Over a celebrated, three-decade career, Mario Testino, the godfather of fashion photography, has become renowned for capturing the faces of the world’s most notable women, from Princess Diana to international supermodels such as Kate Moss and Gisele Bündchen. But a significant body of his work has long gone unnoticed—intimate and playful portraits of men depicted in unconventional societal roles.
“I have never thought of myself as just a photographer of women, or women’s fashion, and even though I am probably most known for that,” Testino tells TIME. “[A book about men] is something I have wanted to do for a long time, and over the years I have had different ideas about it, but it never felt quite ready. I guess I didn’t feel like I had fully explored the possibilities.”
Now, the images have resurfaced through SIR, Testino’s latest and largest photography book to date. The limited edition book, published by Taschen with a print run of 1,000, is signed by the photographer and features more than 300 photographs dedicated solely to the men Testino documented over the last 30 years.
Born and raised in Lima, Testino explored new continents far removed from his native Peru, to Rio de Janeiro, where as a teenager he became fascinated by the Brazilians’ indulgence with the perfect body, and to London where he embarked on his photographic career. During this journey, the prolific photographer not only witnessed the evolution of men’s style and self-perception, but his boundary-pushing approach to portraiture actually contributed to the transformation: Josh Hartnett in smudged red lipstick and fake eyelashes; Mick Jagger and Keith Richards locked in a brotherly hug in a Los Angeles hotel room; David Beckham snapped kissed by Orlando Bloom at a party in Milan.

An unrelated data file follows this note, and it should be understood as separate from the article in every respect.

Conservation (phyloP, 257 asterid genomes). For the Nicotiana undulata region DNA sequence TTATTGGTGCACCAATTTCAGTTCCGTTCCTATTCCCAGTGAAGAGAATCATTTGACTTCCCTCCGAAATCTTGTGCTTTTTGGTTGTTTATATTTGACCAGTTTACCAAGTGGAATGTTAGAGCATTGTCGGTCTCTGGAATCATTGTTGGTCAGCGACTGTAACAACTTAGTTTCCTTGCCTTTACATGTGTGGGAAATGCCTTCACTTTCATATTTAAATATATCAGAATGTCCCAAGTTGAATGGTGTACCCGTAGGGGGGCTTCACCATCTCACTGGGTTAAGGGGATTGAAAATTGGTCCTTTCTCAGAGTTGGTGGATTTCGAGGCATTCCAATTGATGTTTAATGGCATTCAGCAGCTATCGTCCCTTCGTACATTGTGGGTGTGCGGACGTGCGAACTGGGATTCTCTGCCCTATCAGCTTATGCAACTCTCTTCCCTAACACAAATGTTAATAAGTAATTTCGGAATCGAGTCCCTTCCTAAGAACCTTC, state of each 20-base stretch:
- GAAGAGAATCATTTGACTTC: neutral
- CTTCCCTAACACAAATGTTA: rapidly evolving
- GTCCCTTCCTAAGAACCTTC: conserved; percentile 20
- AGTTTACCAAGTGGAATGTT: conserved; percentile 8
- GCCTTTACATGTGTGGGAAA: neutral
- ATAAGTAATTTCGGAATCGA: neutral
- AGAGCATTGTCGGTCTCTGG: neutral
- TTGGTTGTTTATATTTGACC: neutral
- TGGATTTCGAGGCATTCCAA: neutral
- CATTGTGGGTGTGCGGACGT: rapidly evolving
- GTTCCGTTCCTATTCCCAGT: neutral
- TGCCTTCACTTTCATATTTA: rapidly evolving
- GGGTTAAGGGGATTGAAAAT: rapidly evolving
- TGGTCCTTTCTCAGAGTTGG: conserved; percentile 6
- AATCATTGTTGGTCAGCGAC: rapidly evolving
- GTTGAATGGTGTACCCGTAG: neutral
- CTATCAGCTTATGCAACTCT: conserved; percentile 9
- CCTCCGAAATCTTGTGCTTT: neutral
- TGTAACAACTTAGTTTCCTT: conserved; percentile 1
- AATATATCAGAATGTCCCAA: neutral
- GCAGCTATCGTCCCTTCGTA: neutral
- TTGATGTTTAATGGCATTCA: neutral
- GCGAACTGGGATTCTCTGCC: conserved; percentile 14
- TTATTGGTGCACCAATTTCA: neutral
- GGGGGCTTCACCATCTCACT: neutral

“I believe men have changed,” Testino says. “I feel that men are more open to ideas and possibilities in many things including what they wear and how they look. Men have had these ideas put upon them about how to be that are generations old, but I think today they are more open to live their lives in a way that is right for them and not to follow a principle which is outmoded.”
Michelle Molloy, who edited this gallery, is a senior international photo editor at TIME.
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